He thrust it out for the grocer’s daughter to take. “Bring it back with you, and see how it works; then you can come back and discuss payment, or modify it if you need.”
She watched his proud expression as he presented the charm; and she watched the expression falter as she lifted her hand to take it. The sleeve tugged back on her arm, the light from the window reflecting on the dark metal of her palm. She reached out and closed her fingers around the charm, each one creaking and whirring as they struggled to move as they should.
The grocer’s daughter returned after a week. She took the path through the woods, the branches catching at her dress and snagging her hair as she tried to push them out the way. After time she reached the circle of herbs surrounding the cottage, and breathed a sigh as she stepped up to the door. As she raised her hand to knock, she heard a voice away to the side.
“Welcome back,” the witch’s son called. She followed the voice around the cottage to find him crouched by a window, secateurs in hand and the remains of twisting green vines cut away to make light.
“I’ve come with the charm you made,” the girl said.
He raised his eyebrows and stood up, brushing leaves off his knees. His face looked nervous as he asked her, “Did it work? Did it help your, ah...”
He gestured to her arm as it hung by her side. She said nothing as she raised it to gesture towards him, the fingers locked in a loose, curled fist as they tried to straighten out. The two remained silent for a moment, until she let her arm drop back to her side.
“The charm did not help,” she said, “And I’ve come to return it.”
The witch’s son poured tea as the grocer’s daughter sat at the table, her hands resting in front of her. As he set the mug down she reached out her real one to curl around the handle, and moved it a little closer to her.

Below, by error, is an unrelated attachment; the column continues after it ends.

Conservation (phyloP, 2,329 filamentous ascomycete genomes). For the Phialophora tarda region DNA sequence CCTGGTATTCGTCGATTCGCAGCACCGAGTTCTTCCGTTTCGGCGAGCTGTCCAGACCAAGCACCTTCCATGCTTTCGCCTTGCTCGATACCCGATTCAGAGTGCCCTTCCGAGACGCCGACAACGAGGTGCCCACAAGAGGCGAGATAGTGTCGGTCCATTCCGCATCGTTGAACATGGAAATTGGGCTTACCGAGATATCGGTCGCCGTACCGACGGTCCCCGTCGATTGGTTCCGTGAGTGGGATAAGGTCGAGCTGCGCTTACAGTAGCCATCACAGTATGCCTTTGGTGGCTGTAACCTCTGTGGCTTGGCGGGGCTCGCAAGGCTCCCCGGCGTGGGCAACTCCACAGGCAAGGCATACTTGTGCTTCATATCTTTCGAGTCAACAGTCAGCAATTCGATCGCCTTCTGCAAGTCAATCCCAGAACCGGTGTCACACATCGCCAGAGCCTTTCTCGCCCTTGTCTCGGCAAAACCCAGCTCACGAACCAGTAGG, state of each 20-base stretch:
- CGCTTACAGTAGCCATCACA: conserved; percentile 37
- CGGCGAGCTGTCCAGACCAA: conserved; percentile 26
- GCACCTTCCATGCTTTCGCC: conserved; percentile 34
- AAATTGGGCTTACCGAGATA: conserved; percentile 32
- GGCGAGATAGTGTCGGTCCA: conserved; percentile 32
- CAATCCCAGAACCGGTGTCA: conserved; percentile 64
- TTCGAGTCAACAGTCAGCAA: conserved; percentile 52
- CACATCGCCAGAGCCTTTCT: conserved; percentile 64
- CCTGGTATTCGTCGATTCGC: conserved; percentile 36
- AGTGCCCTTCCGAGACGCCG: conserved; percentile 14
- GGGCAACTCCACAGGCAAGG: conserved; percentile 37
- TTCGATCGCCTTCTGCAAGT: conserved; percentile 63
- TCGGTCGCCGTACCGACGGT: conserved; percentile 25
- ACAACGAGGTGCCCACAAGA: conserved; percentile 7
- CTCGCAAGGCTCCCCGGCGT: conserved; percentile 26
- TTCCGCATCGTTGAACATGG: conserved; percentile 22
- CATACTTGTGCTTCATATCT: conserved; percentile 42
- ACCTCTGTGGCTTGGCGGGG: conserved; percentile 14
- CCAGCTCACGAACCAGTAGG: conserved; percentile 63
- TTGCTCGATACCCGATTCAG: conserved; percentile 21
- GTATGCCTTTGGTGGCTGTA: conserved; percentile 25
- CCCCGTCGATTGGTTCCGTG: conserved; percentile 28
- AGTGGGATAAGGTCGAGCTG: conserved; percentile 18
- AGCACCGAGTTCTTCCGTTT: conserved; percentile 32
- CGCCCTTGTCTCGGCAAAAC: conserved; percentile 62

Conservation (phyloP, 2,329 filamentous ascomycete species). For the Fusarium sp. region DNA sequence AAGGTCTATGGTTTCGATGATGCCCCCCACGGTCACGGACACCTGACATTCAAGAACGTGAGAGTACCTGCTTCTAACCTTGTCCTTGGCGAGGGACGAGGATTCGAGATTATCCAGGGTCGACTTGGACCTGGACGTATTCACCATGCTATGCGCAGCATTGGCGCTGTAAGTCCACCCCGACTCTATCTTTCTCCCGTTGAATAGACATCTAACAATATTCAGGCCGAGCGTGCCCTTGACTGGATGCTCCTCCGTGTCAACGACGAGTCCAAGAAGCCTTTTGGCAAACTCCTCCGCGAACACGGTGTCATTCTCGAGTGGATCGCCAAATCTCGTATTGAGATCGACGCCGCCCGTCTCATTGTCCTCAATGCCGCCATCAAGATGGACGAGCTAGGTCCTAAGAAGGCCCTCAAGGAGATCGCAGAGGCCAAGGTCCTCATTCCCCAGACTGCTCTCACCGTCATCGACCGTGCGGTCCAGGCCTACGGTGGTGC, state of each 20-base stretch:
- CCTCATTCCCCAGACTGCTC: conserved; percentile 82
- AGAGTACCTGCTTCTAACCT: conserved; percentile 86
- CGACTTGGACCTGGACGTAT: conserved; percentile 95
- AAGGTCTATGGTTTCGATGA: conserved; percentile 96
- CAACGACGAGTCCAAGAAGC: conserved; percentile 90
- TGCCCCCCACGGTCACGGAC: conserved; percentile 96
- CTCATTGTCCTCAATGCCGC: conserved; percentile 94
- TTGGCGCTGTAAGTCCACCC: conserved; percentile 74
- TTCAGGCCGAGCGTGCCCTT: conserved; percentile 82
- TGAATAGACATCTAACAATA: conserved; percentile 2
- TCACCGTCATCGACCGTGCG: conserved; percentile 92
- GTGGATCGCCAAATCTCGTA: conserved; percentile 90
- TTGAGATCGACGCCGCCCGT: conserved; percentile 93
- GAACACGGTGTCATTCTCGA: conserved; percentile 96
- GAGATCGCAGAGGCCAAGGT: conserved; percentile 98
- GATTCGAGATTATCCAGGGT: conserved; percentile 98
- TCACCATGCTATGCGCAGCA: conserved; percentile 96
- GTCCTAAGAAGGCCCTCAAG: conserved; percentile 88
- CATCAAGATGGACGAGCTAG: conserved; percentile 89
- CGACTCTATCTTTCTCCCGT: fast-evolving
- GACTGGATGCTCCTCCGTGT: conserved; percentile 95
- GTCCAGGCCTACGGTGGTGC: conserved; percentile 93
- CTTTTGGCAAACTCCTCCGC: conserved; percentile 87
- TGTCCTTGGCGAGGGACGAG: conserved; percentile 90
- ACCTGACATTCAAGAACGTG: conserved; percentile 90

“I lost it when I was young,” she said. “We were in the woods south of here when we startled a wolf and her cubs by accident. My father escaped intact, and I... mostly escaped.”
The boy nodded solemnly. “And where did you get the hand?”
“The machinist who visits sometimes made it three winters ago,” she replied. “My father traded four crates of cider -- most of that year’s stock -- and I could use it again for a while.”
She glanced down at the hand as it rested on the table, the fingers curled in on themselves. “This winter, it started to seize. He tried all the craftsmen in town -- the blacksmith, the clockmaker, the librarian -- and now we even tried the witch.”
She sipped her tea as the witch’s son looked down at the table in silence. After a moment she felt a rush of guilt inside.
“I didn’t mean any insult,” she said. “You’re not the only one who’s...”
She trailed off as he looked up and smiled kindly. “It’s ok,” he said. “It must be frustrating. Will you try and see the machinist again?”
She sighed. “We don’t know when he’s next to return. Sometimes it’s years between visits. And with each week my hand gets more useless.”
Suddenly the girl smacked the table, the tea jumping out the mugs as she wailed. “It’s not fair! He thought if the learned folk couldn’t figure it out, at least a magic user could. But your charm didn’t work either!”
The witch’s son looked uncomfortable as he stood to fetch a cloth. He mopped up the tea as she rested her head on the table and simmered. “Sorry,” she said after a moment. “I didn’t mean to spill your tea.”
“It’s ok,” he replied. “I’m sorry the charm didn’t work. You don’t have to worry about any payment for it.”
“Are you sure?”
He nodded and wrung the cloth out in the sink as she sighed and sat back up in her chair. “Truth was, if you asked for it we would have still paid. The charm you made was pretty, at the least.”
She smiled at him as he blushed, and he bowed to her to cover up the embarrassment. After a moment he sat back down and stared at her thoughtfully.
“May I look at your hand?”
“Why? You think you can do better?”
She stared back at him for a moment before snorting. “You might as well have the damn thing.”
With her other hand she reached up and grasped her upper arm. She gave it a twist and winced, and it came away just above the elbow, hand and forearm attached. She threw it down on the table between them.
“See what good you can get from it.”
The witch’s son reached out and carefully picked it up. Cradling it with both of his hands, he turned it over and looked at the fingers, at the wrist, at the joint where it met the rest of her body.
“Give me a week,” he said, “And I will give you your arm back.”